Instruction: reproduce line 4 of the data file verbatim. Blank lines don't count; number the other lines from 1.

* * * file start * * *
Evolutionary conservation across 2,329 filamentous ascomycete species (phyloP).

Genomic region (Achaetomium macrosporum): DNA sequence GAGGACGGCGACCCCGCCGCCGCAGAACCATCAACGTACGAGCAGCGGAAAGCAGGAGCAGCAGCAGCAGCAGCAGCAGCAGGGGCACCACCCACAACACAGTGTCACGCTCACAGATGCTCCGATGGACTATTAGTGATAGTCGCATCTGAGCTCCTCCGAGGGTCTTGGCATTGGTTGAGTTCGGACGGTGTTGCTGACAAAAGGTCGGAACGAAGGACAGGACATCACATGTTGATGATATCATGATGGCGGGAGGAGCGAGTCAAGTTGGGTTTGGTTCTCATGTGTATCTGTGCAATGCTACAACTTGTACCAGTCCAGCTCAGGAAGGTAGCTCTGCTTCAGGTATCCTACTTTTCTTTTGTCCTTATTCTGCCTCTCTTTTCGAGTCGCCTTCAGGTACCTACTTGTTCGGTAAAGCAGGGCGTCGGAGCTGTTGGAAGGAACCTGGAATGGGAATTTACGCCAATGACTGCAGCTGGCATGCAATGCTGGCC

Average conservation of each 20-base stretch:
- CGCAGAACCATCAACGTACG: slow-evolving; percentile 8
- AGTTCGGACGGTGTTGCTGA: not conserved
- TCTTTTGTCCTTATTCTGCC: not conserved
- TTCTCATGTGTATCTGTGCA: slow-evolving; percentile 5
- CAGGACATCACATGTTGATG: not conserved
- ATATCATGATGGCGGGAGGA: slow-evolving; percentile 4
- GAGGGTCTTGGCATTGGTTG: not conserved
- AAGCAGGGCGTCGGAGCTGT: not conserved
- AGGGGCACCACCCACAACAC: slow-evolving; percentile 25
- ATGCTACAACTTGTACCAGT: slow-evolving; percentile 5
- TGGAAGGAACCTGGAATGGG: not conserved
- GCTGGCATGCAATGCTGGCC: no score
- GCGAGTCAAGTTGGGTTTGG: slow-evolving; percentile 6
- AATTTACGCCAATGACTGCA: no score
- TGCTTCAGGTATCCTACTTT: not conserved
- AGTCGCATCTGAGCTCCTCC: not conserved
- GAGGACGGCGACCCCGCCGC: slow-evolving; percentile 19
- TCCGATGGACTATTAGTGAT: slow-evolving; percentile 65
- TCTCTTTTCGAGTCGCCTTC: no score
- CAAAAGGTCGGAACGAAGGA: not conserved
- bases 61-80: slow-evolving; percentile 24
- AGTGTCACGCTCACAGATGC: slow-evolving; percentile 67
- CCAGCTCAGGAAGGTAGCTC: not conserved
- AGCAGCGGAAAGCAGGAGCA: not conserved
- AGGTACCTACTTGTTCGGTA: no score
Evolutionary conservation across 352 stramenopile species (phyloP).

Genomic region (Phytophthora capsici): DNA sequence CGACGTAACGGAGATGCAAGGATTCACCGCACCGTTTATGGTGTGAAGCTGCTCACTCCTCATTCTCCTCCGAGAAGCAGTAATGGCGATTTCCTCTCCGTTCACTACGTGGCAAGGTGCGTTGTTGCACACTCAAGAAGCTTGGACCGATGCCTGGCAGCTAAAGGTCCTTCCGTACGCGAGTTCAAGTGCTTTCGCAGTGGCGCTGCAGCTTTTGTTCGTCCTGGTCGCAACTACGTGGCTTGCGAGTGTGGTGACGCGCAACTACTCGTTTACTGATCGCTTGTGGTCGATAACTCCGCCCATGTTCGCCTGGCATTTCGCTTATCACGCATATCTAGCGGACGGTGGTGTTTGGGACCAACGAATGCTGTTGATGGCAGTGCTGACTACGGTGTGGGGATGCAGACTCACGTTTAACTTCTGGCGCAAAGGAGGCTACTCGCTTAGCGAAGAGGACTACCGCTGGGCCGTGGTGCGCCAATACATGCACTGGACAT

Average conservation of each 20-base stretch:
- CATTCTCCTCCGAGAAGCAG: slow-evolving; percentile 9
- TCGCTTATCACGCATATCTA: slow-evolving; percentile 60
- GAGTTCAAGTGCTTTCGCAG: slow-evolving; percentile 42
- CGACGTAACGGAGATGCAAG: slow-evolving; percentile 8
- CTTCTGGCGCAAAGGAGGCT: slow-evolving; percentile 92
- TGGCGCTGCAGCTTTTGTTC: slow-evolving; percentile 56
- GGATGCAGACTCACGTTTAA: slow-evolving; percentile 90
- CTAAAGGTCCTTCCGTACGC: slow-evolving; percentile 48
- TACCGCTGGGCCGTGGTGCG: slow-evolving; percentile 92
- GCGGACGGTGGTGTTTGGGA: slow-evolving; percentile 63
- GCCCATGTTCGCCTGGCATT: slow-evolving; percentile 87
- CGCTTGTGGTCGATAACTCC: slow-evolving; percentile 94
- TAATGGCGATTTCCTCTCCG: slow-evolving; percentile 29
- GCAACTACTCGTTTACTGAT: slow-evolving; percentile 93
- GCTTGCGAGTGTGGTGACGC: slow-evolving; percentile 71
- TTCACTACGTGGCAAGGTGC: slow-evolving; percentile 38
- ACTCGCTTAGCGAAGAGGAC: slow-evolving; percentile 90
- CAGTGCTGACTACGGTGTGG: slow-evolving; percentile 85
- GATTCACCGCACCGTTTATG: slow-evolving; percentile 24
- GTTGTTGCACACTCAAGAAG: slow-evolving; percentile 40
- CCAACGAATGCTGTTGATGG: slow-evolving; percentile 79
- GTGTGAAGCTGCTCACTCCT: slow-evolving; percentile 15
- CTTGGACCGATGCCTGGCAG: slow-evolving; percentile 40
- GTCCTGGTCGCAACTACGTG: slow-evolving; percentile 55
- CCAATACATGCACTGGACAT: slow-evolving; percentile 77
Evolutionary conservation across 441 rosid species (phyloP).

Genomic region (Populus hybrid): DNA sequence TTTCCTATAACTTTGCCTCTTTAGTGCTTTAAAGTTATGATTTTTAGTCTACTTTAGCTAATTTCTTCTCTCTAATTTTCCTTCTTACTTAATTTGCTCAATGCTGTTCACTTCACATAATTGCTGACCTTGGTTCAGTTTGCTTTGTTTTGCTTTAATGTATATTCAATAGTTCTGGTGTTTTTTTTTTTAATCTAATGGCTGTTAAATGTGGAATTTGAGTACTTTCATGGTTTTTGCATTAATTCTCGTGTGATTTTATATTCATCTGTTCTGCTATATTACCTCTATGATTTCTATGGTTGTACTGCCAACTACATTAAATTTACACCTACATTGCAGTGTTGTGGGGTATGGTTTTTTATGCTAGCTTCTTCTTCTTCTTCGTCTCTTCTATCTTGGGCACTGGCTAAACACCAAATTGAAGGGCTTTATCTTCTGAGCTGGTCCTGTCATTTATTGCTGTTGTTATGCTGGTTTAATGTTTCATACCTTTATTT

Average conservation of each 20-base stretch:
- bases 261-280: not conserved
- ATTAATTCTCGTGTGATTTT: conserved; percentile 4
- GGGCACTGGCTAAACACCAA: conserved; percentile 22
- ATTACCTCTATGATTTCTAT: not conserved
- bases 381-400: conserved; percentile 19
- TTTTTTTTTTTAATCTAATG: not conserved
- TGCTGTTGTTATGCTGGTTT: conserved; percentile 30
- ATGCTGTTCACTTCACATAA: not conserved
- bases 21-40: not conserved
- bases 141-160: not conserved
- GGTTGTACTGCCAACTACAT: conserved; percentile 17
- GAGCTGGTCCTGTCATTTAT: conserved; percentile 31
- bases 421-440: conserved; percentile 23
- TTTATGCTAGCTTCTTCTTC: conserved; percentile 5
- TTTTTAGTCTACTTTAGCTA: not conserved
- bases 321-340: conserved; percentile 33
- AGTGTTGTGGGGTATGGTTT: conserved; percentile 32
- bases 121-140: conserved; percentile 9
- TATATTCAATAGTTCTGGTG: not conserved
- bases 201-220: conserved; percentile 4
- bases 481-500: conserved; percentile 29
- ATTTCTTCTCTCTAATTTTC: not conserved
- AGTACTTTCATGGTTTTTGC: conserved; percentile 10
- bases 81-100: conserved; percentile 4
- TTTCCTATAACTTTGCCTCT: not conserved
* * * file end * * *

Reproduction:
- CGCAGAACCATCAACGTACG: slow-evolving; percentile 8